When should you take Social Security benefits? That question gets asked over and over, and many so-called experts have their firmly-held opinions. Some have argued that taking the funds early, at age 62, and investing those dollars will let a wise investor come out ahead. But now, a recent study has analyzed that strategy and come up with a pretty decisive answer: most investors are far better off waiting until age 70 to take benefits, because they almost surely won’t be able to match the guaranteed rate of return that Social Security promises.
We found this article in a recent edition of MarketWatch. In it, reporter Jessica Hall takes a look at the research and provides a clear answer that the strategy of taking early benefits and investing the money is less sound than it seems. We know some of you risk-takers out there will disagree, but let’s take a look and see what the data suggests.
A Financial Decision with Life-Long Implications
Writing in MarketWatch, Hall states the obvious. “Choosing when to claim Social Security is a major financial decision that will affect your finances for the rest of your life,” she acknowledges. “So, when’s the best time to start collecting for the best return? The short answer is wait until 70 to claim Social Security.”
As Hall explains, the evidence clearly shows that waiting until 70 beats the opposite strategy. “Claiming [benefits] as early as possible—at age 62—and investing that money still is unlikely to beat the returns seen from waiting for a larger payout,” she asserts. That’s according to a new study in the Journal of Financial Planning.
Returns Above Eight Percent Unrealistic
Hall spoke with retirement expert Wade Pfau who co-authored the study. “Before the study, someone would say ‘invest Social Security benefits and earn 10 percent a year instead of delaying’ as if that were the answer,” Pfau said. “But most people don’t invest 100 percent in stocks and you’re not promised to get those returns.” Pfau should know what he’s talking about: he’s professor of retirement income at the American College of Financial Services and author of the Retirement Planning Guidebook.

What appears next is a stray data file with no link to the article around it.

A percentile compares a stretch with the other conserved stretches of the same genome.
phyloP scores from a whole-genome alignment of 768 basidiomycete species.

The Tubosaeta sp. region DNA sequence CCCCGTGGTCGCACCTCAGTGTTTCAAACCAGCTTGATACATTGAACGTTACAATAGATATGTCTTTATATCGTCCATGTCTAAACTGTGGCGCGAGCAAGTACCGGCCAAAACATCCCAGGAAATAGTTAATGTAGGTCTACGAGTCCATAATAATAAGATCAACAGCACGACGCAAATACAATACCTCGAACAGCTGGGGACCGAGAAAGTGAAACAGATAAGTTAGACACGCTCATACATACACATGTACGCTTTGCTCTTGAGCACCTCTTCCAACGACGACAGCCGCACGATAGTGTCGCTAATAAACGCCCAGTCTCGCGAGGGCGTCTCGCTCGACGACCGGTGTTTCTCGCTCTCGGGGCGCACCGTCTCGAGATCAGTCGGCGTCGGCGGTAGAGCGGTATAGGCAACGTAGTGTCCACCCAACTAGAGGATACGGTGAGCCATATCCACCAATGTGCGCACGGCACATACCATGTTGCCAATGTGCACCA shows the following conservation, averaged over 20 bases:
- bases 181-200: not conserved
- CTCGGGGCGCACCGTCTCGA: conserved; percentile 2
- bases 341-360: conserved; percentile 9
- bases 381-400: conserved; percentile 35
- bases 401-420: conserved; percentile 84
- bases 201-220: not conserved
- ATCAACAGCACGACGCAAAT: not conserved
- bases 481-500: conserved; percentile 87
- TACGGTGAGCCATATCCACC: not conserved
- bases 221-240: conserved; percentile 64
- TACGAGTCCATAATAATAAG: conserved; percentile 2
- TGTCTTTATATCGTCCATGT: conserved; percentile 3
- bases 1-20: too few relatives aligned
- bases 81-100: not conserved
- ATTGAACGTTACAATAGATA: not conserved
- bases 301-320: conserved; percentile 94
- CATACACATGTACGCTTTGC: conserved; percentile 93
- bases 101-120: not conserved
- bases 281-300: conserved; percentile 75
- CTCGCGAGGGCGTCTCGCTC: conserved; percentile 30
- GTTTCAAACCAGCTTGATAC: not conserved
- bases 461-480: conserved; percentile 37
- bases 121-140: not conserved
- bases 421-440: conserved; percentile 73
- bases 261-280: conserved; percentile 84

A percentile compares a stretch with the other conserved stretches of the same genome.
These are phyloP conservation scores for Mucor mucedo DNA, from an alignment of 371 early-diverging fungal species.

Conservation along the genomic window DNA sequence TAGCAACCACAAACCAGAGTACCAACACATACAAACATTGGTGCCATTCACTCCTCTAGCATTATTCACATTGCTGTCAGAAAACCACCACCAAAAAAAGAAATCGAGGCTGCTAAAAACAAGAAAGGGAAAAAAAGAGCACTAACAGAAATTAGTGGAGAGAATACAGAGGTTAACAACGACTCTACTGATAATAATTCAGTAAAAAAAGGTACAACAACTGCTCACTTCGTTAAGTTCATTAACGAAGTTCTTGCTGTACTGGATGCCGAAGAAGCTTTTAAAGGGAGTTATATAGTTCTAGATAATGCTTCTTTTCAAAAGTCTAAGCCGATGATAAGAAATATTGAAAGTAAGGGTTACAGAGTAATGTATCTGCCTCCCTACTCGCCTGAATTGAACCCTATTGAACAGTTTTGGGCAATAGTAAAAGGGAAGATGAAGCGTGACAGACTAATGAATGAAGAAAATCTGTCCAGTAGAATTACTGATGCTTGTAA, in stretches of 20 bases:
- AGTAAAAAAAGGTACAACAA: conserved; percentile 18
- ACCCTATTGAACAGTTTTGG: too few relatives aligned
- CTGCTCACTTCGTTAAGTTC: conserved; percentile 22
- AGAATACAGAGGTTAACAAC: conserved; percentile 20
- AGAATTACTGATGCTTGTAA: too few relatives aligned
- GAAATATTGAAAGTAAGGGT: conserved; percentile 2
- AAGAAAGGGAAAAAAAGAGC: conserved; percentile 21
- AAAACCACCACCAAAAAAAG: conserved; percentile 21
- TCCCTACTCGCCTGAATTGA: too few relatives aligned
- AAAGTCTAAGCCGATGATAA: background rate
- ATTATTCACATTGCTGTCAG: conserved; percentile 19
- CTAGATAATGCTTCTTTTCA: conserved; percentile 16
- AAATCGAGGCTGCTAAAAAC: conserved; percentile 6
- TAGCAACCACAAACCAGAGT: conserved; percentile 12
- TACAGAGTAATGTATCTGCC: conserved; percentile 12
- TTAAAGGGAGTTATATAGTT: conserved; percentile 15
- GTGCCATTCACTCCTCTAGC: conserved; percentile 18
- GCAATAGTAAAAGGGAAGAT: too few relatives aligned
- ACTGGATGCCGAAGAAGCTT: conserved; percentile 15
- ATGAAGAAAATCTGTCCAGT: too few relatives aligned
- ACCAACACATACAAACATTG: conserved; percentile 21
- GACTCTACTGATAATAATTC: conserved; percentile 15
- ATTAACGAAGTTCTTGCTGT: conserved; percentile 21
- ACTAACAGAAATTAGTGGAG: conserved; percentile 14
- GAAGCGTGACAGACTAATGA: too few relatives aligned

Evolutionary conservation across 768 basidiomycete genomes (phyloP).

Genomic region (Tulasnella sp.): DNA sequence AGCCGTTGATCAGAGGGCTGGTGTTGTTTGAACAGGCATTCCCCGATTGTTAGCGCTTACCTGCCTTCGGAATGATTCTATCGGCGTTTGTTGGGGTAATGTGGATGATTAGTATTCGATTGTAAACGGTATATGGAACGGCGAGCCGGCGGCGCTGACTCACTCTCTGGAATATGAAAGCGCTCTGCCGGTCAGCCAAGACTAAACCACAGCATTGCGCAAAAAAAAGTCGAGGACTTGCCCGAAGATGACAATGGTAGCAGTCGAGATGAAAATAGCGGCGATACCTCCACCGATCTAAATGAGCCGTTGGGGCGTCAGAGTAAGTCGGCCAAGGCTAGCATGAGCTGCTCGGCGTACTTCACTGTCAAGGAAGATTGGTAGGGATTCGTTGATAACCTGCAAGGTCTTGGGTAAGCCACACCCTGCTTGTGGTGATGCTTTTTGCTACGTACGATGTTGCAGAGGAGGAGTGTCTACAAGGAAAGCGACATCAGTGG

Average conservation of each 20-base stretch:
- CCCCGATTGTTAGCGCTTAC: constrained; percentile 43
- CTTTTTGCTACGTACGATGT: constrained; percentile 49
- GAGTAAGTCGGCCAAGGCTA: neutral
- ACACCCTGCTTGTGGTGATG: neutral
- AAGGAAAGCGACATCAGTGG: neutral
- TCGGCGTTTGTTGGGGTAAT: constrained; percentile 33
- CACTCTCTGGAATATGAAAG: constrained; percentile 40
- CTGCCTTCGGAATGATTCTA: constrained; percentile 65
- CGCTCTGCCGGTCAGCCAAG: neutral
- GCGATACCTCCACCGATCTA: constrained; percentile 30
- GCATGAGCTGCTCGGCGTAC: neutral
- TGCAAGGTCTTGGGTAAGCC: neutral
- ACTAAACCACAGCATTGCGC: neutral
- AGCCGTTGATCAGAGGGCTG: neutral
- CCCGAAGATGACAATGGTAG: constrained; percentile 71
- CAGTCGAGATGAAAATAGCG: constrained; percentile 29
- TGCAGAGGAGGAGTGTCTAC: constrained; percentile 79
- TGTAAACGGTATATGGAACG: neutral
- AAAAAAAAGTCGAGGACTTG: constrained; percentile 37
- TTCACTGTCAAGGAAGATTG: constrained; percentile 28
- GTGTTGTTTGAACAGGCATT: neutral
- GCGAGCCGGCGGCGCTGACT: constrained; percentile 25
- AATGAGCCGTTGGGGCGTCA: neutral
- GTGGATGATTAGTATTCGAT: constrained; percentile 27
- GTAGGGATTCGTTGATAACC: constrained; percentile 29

“Generally, wait as long as possible and you’ll get a better outcome than investing,” Pfau told Hall. As Hall explains, the study “reaffirmed what Pfau suspected: it’s best to wait until 70 to claim Social Security, if possible, if you want to have a better return and leave the largest inheritance or legacy to your family.”
Delayed Filing Typically Leaves a Larger Inheritance
“If the claimant does not expect to spend down their entire investment portfolio during their lifetime, which claiming strategy ultimately leaves more inheritance?” asked the study in the Journal of Financial Planning. The answer might seem counter-intuitive: you’re better off living off your savings in your 60s if you must, so you can delay and get a larger Social Security payout. “That still makes more sense than taking Social Security early, the study found.”
The delay-til-70 strategy has its doubters, Hall writes. “Proponents of taking Social Security early suggest that a financial adviser could invest the benefits and earn a higher return for their clients over the long run,” says the article. “But Pfau cautioned that that is not common or likely.”